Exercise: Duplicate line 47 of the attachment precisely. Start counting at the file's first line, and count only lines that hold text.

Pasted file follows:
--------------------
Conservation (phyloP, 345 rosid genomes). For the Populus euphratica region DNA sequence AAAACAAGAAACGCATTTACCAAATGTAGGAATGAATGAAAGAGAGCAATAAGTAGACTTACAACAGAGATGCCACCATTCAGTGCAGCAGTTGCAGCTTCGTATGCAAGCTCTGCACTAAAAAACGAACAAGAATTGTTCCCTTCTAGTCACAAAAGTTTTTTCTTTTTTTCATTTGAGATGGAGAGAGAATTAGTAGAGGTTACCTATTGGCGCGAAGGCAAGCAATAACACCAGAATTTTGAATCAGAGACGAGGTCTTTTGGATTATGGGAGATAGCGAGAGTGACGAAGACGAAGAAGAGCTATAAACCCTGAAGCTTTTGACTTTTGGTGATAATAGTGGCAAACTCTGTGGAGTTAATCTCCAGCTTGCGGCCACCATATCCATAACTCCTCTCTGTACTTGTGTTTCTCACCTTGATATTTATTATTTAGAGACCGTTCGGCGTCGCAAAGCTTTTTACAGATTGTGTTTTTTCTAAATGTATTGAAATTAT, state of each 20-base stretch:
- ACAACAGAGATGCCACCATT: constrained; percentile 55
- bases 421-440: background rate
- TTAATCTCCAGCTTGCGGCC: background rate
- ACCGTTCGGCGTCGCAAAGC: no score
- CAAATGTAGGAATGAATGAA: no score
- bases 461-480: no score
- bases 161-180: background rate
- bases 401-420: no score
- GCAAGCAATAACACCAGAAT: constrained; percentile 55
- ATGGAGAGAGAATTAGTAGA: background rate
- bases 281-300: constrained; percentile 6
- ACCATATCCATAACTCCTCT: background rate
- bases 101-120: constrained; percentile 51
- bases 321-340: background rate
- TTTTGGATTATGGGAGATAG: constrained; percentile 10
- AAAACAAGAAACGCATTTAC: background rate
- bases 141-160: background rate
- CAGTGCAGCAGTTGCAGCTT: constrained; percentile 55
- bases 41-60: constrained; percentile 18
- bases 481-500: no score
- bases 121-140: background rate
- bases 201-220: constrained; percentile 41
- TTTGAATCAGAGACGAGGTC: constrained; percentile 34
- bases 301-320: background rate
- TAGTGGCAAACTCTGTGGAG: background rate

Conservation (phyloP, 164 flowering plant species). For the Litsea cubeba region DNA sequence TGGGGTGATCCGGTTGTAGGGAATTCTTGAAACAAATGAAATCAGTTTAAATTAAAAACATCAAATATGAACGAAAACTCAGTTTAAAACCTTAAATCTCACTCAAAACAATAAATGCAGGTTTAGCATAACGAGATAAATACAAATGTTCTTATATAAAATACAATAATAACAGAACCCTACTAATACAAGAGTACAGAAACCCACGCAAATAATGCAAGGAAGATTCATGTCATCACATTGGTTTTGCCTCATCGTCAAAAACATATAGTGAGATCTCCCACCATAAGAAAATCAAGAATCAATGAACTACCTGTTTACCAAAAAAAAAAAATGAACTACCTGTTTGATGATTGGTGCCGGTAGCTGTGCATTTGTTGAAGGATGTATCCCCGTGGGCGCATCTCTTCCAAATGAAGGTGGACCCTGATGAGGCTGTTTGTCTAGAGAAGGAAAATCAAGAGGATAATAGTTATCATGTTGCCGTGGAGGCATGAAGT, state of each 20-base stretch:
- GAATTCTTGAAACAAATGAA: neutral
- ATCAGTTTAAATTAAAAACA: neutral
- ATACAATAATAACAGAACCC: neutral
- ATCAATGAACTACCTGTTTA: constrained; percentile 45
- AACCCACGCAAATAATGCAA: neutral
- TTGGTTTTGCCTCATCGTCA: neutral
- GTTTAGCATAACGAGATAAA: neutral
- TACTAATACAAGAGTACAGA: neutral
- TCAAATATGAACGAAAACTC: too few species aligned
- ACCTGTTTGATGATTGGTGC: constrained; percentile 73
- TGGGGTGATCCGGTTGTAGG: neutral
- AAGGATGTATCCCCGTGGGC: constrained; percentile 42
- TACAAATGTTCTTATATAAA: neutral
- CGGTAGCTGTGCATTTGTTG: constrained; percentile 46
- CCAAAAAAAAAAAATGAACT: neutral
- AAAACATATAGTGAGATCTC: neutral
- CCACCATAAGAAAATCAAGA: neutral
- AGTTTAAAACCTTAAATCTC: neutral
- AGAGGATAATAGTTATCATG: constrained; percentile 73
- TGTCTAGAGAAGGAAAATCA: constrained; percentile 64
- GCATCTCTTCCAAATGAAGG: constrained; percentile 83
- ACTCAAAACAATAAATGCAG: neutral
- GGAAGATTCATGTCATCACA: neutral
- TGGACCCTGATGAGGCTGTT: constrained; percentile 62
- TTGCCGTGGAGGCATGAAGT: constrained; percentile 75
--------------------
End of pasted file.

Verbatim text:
- TGTCTAGAGAAGGAAAATCA: constrained; percentile 64